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The University Star

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The University Star


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TXST changes free speech policy for antisemitism

Mandalyn Lewallen
Allen Dominguez, co-chair of YDSA, and other Texas State students gather to deliver a letter to President Kelly Damphousse against Executive Order 44 on Wednesday, May 8, 2024.

Texas State has updated its free speech policies to comply with Gov. Greg Abbott’s March 27 order on antisemitism on college campuses.

Executive Order (EO) GA-44 requires Texas public universities to adopt the state of Texas’ legal definition of antisemitism into their free speech policies and to “establish appropriate punishments, including expulsion from the institution,” for students violating the new policy.

Texas State’s new policy defines antisemitism as “a certain perception of Jews that may be expressed as hatred toward Jews. The term includes rhetorical and physical acts of antisemitism directed toward Jewish or non-Jewish individuals or their property or toward Jewish community institutions and religious facilities.”

The university did not send out a notice to students before updating the free speech policy. Texas State’s Young Democratic Socialists of America’s (YDSA) leadership said not announcing the update is a way to stifle student protests and organization for pro-Palestinian causes.

“If it was to really help Jewish students feel safer, you would think that they would have done initiatives like ‘hey guys we’re doing something,’ but they’re not, which tell us that this is not [in good faith],” Marco Pena, the YDSA’s head of political education said.

According to Mike Wintemute, vice chancellor for marketing and communications for the Texas State University System, the changes to the free speech policy will not result in punishment for any speech or actions done before the policy was updated.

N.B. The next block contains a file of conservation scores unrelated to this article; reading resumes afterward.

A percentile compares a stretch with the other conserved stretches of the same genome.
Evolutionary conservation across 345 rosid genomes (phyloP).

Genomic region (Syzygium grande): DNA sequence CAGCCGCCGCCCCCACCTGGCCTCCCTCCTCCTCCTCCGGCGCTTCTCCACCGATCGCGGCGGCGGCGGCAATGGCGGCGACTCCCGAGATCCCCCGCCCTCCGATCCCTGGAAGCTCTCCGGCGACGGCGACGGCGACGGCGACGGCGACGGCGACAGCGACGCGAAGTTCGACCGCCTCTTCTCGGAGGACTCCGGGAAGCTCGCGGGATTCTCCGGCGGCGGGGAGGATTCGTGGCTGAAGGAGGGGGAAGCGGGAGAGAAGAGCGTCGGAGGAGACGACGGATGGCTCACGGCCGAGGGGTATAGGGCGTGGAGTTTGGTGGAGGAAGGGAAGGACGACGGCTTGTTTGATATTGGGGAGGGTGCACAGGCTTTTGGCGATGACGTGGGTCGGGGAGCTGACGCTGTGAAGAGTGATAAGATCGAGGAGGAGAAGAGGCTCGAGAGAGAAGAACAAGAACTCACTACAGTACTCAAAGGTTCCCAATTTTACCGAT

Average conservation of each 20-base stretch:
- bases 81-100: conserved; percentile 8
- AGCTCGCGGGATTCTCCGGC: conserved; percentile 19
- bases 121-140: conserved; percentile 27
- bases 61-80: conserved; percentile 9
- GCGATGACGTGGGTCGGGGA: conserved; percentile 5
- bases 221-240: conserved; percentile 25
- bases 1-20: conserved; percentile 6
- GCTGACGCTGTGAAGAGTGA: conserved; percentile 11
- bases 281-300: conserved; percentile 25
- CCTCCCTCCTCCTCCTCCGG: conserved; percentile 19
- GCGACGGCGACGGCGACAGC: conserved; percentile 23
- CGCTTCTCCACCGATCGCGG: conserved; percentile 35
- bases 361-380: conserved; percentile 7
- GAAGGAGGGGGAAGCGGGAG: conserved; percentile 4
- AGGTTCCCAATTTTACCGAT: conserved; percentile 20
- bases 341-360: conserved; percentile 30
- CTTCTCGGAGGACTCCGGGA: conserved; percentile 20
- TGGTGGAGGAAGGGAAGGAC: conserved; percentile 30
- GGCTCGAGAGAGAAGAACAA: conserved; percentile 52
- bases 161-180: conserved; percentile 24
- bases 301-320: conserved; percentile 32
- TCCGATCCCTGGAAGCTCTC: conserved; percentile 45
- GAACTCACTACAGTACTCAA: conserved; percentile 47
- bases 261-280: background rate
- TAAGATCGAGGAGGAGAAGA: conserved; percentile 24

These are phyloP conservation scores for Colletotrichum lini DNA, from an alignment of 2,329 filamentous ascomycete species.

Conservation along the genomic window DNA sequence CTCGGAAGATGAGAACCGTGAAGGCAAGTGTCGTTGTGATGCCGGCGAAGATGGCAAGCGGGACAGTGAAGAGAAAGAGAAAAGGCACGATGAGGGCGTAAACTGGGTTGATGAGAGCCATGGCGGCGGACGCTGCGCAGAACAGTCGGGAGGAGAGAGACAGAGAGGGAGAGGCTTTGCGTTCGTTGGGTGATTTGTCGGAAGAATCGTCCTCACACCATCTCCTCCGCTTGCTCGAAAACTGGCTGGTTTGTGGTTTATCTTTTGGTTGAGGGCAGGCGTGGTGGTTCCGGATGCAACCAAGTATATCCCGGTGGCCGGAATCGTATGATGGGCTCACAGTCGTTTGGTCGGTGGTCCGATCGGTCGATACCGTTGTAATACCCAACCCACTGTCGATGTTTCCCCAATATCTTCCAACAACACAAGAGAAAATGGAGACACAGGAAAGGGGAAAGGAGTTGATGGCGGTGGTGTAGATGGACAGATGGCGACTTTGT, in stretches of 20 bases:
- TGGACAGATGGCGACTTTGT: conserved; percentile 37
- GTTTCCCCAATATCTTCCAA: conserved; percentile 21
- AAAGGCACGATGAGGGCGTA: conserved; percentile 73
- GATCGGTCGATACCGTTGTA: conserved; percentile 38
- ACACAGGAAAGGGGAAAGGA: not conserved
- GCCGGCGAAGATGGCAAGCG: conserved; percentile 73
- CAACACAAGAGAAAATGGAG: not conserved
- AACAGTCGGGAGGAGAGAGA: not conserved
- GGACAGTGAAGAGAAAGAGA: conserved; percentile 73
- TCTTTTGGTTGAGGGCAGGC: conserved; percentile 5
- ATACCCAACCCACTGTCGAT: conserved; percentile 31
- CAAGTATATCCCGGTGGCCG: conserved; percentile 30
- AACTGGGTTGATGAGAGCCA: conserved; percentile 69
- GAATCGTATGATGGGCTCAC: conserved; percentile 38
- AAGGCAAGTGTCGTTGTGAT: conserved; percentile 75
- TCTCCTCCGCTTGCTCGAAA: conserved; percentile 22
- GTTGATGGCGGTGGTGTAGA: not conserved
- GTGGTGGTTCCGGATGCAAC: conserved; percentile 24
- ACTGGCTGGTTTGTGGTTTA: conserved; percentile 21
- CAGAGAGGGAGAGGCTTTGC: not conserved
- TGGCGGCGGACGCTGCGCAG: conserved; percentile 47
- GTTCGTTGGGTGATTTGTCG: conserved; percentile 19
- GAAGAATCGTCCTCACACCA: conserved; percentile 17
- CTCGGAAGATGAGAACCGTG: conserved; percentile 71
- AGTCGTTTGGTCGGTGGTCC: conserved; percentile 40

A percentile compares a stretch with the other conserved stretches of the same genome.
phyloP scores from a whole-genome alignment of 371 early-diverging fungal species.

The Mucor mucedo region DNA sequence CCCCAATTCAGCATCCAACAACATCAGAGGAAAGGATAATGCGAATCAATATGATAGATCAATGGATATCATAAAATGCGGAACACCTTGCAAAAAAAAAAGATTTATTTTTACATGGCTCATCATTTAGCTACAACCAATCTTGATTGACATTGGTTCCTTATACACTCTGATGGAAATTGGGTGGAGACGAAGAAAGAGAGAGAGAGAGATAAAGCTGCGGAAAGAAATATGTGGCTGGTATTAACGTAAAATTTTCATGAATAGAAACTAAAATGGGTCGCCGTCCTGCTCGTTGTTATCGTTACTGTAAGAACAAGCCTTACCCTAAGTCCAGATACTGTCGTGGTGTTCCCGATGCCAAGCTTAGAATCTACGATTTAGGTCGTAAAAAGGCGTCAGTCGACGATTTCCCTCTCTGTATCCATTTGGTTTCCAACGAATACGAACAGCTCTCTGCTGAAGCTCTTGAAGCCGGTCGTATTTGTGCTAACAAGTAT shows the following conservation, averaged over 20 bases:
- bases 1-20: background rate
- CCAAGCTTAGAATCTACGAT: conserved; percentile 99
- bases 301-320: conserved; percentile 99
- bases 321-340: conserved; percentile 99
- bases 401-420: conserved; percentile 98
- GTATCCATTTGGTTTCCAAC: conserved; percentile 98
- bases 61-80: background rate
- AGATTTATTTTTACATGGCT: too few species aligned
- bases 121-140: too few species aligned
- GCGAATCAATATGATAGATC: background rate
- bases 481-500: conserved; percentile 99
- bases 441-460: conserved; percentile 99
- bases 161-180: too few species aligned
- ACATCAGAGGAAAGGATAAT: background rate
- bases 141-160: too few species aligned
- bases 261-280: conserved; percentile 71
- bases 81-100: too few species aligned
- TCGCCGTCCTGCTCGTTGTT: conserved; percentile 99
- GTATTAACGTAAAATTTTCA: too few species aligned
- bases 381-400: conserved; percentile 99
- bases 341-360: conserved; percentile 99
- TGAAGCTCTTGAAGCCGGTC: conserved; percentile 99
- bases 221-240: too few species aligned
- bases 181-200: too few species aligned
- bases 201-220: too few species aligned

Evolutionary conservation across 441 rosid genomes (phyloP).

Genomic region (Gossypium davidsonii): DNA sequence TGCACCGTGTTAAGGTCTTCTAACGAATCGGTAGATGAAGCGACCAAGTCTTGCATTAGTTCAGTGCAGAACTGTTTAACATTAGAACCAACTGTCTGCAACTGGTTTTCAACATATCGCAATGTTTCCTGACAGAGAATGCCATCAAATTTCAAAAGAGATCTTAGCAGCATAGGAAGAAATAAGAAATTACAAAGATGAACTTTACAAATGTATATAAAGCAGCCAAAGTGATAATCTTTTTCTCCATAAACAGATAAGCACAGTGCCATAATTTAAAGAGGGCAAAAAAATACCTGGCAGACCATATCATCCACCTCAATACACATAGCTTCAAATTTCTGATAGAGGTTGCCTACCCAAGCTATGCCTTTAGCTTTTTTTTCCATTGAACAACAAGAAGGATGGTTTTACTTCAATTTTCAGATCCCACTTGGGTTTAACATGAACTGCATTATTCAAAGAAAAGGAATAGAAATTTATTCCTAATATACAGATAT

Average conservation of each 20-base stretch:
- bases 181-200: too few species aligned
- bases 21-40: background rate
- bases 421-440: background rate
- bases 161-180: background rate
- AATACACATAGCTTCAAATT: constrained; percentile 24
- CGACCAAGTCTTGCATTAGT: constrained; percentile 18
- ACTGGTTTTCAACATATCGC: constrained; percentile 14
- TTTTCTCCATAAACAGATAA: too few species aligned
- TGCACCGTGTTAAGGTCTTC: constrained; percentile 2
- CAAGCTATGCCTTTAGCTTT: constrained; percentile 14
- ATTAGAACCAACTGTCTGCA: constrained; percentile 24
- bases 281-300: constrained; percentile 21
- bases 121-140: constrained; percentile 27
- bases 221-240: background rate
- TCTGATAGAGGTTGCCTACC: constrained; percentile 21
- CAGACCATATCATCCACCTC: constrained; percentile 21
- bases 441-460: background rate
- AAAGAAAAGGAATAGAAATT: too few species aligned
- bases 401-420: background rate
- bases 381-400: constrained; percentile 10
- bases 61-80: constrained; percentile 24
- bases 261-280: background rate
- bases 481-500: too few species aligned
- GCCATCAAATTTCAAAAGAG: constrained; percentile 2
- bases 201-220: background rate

Wintemute was unable to give examples of possible punishments, citing that each case will have unique variables that determine if the incident results in no discipline, a warning or other consequences.

“These are complex issues when you [talk about] the First Amendment,” Wintemute said. “For each example there would be specific circumstances that I don’t want to speculate on.”

YDSA leadership expressed concern over potential punishments being on a case-by-case basis.

“It feels like we are treading a fine line,” Kristan Beluso, the YDSA secretary said. “That discretion gives us more freedom, but the university could just take [disciplinary action] from zero to 100.”

Chabad at Texas State’s Rabbi Ari Weingarten said he supports the order and believes it will protect the students in his organization.

“This will allow students and the Jewish Bobcats to feel safe on campus and to pursue their studies and their careers without disruption. The governor is ensuring a successful higher [education] experience for the Jewish,” Weingarten said in a previous interview with The Star.

According to leadership at the YDSA, they would challenge any disciplinary action received by their members for any future protests, or other actions they take.

“I don’t think this order is going to limit any action on our part; we will definitely keep it in mind,” Joseph Nativi, propaganda chair for the YDSA said.

According to Amy Sanders, UT Austin associate professor and licensed attorney, hate speech is protected by the First Amendment.

“The U.S. has a long history of the Supreme Court, through decisions, protecting hateful and offensive speech, even if it is targeted at specific groups of people,” Sanders said.

Sanders said universities must enforce their free speech policies fairly across all groups. She said she thinks Abbott did not write his order with neutral enforcement in mind.

“Constitutionally, I think the problem with Governor Abbott’s executive order is that it’s perhaps mandating that universities engage in behaviors that are perhaps unconstitutional,” Sanders said. “I think this order is clearly a political game. It’s designed to send a message.”

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